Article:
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Arizona lawmakers push for a third gender option on driver's licenses

They also introduced a bill that would require a person's death certificate to correspond with their gender identity

Arizona lawmakers push for a third gender option on driver's licenses
A collection of old Arizona driver's licenses. (Photo by Alan Levine on Flickr)

Democratic lawmakers in the largely conservative state of Arizona are introducing two bills to help the trans and non-binary citizens of the state. One bill will would offer a third gender option on driver’s licenses. The other would require a person’s death certificate to reflect their gender identity.

The bills

House Bill 2492 is the bill that would allow a non-binary option on driver’s licenses.

‘If the applicant chooses the applicant’s gender as nonbinary, an affidavit that states that the applicant identifies as gender nonbinary and that the applicant signs and submits to the department is satisfactory proof of the applicant’s gender,’ the bill states.

House Bill 2582 is the bill that applies to death certificates.

‘In any documentation of the decedent’s sex on the death certificate, the person completing the death certificate shall record the decedent’s sex to reflect the decedent’s gender identity,’ the bill states.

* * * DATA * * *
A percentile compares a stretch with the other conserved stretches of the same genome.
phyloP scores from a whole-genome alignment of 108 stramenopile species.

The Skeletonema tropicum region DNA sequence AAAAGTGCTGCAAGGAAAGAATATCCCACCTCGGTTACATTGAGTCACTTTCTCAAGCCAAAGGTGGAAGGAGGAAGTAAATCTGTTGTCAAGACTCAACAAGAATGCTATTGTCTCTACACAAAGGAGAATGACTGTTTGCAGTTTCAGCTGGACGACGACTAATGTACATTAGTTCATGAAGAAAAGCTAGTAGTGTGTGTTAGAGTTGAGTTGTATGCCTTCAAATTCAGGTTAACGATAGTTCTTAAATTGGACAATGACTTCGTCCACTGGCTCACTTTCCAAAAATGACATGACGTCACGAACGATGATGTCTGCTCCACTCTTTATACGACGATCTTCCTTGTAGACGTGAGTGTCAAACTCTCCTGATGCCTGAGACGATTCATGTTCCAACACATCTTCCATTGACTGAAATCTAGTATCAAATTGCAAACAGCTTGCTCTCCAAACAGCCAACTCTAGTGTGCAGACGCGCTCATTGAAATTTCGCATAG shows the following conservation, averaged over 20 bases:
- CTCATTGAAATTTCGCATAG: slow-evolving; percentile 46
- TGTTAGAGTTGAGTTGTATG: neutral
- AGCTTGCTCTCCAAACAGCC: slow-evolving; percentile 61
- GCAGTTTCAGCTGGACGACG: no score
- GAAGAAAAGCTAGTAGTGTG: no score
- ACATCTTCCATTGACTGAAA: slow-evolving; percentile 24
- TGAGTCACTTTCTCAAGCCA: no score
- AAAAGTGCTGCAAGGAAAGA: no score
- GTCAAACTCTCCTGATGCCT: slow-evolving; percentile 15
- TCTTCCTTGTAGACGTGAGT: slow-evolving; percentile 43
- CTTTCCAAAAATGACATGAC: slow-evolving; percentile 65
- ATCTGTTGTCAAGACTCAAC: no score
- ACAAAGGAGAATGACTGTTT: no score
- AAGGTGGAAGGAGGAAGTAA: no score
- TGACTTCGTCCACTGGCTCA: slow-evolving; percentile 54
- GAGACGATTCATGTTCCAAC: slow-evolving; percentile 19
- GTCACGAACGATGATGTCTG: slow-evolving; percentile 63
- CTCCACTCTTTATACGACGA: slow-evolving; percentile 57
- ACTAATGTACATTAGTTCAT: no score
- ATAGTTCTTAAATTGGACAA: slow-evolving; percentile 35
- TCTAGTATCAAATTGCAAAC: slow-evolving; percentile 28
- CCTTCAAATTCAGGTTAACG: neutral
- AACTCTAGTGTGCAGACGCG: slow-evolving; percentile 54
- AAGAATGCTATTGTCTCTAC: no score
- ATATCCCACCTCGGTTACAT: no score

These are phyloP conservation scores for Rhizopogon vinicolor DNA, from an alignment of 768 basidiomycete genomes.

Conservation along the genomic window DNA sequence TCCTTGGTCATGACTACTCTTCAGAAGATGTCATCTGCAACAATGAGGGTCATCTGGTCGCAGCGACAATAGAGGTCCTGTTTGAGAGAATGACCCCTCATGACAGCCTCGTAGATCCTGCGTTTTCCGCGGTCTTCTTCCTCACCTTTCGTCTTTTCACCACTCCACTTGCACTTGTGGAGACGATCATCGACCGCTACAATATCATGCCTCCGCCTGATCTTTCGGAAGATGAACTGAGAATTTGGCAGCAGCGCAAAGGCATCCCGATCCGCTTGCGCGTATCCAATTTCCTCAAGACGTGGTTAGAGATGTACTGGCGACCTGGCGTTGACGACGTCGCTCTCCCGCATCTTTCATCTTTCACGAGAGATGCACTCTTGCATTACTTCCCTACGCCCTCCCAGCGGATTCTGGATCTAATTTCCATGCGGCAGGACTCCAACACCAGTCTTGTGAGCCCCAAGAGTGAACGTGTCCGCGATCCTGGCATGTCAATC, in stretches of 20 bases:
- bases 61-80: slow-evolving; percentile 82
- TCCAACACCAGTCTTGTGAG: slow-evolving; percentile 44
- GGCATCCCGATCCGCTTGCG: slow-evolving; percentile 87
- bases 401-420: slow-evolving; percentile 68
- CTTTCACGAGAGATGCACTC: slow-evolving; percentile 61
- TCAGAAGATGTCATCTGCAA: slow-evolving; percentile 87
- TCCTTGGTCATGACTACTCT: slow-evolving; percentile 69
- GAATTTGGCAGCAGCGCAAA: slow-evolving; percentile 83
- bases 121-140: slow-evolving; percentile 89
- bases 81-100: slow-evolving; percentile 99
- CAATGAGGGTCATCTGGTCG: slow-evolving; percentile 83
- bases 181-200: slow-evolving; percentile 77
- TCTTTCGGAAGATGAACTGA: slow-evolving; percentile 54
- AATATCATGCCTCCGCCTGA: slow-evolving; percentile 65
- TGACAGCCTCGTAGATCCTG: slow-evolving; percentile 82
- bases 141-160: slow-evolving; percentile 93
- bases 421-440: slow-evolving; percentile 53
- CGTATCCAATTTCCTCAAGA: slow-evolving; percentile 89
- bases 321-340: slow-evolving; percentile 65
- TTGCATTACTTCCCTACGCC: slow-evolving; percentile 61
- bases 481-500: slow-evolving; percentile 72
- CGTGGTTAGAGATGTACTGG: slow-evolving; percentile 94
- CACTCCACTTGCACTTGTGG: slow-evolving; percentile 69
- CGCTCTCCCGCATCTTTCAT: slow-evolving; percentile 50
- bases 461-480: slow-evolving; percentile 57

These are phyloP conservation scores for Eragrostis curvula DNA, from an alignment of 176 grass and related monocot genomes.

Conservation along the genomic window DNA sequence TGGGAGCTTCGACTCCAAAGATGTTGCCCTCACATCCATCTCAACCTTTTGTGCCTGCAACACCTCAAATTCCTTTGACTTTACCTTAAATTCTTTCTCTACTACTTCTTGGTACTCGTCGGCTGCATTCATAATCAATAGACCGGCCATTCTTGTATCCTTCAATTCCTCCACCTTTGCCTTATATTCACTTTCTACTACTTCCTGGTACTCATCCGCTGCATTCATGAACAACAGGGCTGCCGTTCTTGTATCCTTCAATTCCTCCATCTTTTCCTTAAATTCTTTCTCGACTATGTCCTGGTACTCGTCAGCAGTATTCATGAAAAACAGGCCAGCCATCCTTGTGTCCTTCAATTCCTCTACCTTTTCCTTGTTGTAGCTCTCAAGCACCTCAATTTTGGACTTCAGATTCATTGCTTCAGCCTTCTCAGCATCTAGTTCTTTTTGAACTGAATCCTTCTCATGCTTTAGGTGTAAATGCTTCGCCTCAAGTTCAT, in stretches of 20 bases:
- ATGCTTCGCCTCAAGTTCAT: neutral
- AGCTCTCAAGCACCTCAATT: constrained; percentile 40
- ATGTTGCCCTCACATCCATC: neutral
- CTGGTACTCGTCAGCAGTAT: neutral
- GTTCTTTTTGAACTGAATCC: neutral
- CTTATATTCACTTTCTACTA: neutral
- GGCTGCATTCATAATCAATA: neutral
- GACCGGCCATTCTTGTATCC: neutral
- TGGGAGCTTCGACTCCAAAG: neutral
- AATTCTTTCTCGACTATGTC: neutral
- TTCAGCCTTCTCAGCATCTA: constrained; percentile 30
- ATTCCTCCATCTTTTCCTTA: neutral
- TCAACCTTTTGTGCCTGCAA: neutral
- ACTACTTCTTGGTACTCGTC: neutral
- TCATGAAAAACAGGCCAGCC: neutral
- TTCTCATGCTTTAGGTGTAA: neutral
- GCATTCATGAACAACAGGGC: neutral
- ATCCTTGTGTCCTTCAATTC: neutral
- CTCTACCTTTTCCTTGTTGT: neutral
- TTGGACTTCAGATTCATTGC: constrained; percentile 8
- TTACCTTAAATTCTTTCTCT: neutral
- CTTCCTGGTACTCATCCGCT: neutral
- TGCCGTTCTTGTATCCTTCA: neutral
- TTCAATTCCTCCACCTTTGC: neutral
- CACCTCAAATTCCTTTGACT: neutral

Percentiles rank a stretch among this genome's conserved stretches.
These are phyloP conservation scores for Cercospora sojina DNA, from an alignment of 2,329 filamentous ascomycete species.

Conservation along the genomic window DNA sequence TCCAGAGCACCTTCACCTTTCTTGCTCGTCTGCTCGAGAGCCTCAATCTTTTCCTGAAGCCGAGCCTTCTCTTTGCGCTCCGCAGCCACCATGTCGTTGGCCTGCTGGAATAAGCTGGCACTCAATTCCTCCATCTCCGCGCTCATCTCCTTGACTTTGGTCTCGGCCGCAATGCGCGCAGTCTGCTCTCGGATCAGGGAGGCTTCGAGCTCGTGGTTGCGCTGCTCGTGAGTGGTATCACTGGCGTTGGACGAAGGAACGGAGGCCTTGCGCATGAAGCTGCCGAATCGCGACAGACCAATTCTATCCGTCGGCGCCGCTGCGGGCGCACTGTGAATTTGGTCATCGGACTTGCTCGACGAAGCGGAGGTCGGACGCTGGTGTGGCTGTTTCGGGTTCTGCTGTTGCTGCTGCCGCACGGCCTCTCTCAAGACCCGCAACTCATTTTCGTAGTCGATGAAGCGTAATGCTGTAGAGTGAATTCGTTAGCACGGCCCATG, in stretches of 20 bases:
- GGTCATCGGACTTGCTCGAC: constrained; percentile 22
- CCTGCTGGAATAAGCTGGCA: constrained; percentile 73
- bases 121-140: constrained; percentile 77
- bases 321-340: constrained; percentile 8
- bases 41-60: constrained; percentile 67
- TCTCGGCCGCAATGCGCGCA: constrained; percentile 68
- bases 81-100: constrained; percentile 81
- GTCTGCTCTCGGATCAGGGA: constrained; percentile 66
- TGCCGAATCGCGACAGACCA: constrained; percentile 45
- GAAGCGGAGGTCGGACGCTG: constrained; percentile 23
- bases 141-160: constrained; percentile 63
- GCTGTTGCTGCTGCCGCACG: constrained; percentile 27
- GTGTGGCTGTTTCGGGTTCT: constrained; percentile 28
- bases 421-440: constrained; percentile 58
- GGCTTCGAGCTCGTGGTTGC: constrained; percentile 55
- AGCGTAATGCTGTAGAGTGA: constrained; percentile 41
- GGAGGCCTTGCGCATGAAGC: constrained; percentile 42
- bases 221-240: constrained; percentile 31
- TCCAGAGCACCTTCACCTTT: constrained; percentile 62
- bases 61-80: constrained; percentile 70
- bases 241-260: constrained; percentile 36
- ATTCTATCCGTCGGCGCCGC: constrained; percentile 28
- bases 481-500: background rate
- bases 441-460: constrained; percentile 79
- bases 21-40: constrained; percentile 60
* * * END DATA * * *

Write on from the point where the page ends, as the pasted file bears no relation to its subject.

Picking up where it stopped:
Why these bills are needed

‘I want to be able to say that Arizona’s on the front lines of recognizing diversity,’ said Rep. Rosanna Gabaldón, who introduced the death certificate bill. ‘I want to see a time when we can look back at this and wonder why anyone had a problem with it.’

However, neither bill has received a hearing.

Though the state of Arizona doesn’t require proof of transition surgery to change the gender marker on a driver’s license, they do require a doctor’s letter that states the person is ‘irrevocably committed’ to transitioning. For non-binary driver’s license applicants, no process has been set up.

‘HB 2492 is incredibly important because it would allow non-binary transgender Arizonans to be recognized under the law,’ said Ashton Skinner, transgender-outreach coordinator for One Community, an online directory of LGBTI-friendly businesses. ‘This bill gives me hope for the future of our state.’

A 2015 United States Transgender Survey found that nearly 70% of Arizona respondents did not have an official document with their preferred name and gender on it. More than 30% of respondents who had identification with a name or gender that didn’t match their appearance reported being ‘verbally harassed, denied benefits or service, asked to leave, or assaulted.’

Rep. Ken Clark, who introduced the driver’s license bill, says it’s needed in Arizona for two reasons: ‘One, you should simply have the right to identify how you identify. But I also think there’s a practical element: If you’re at the hospital and you’re unconscious, and the doctor can see on your ID that you might identify in a different way, that may help indicate treatment.’

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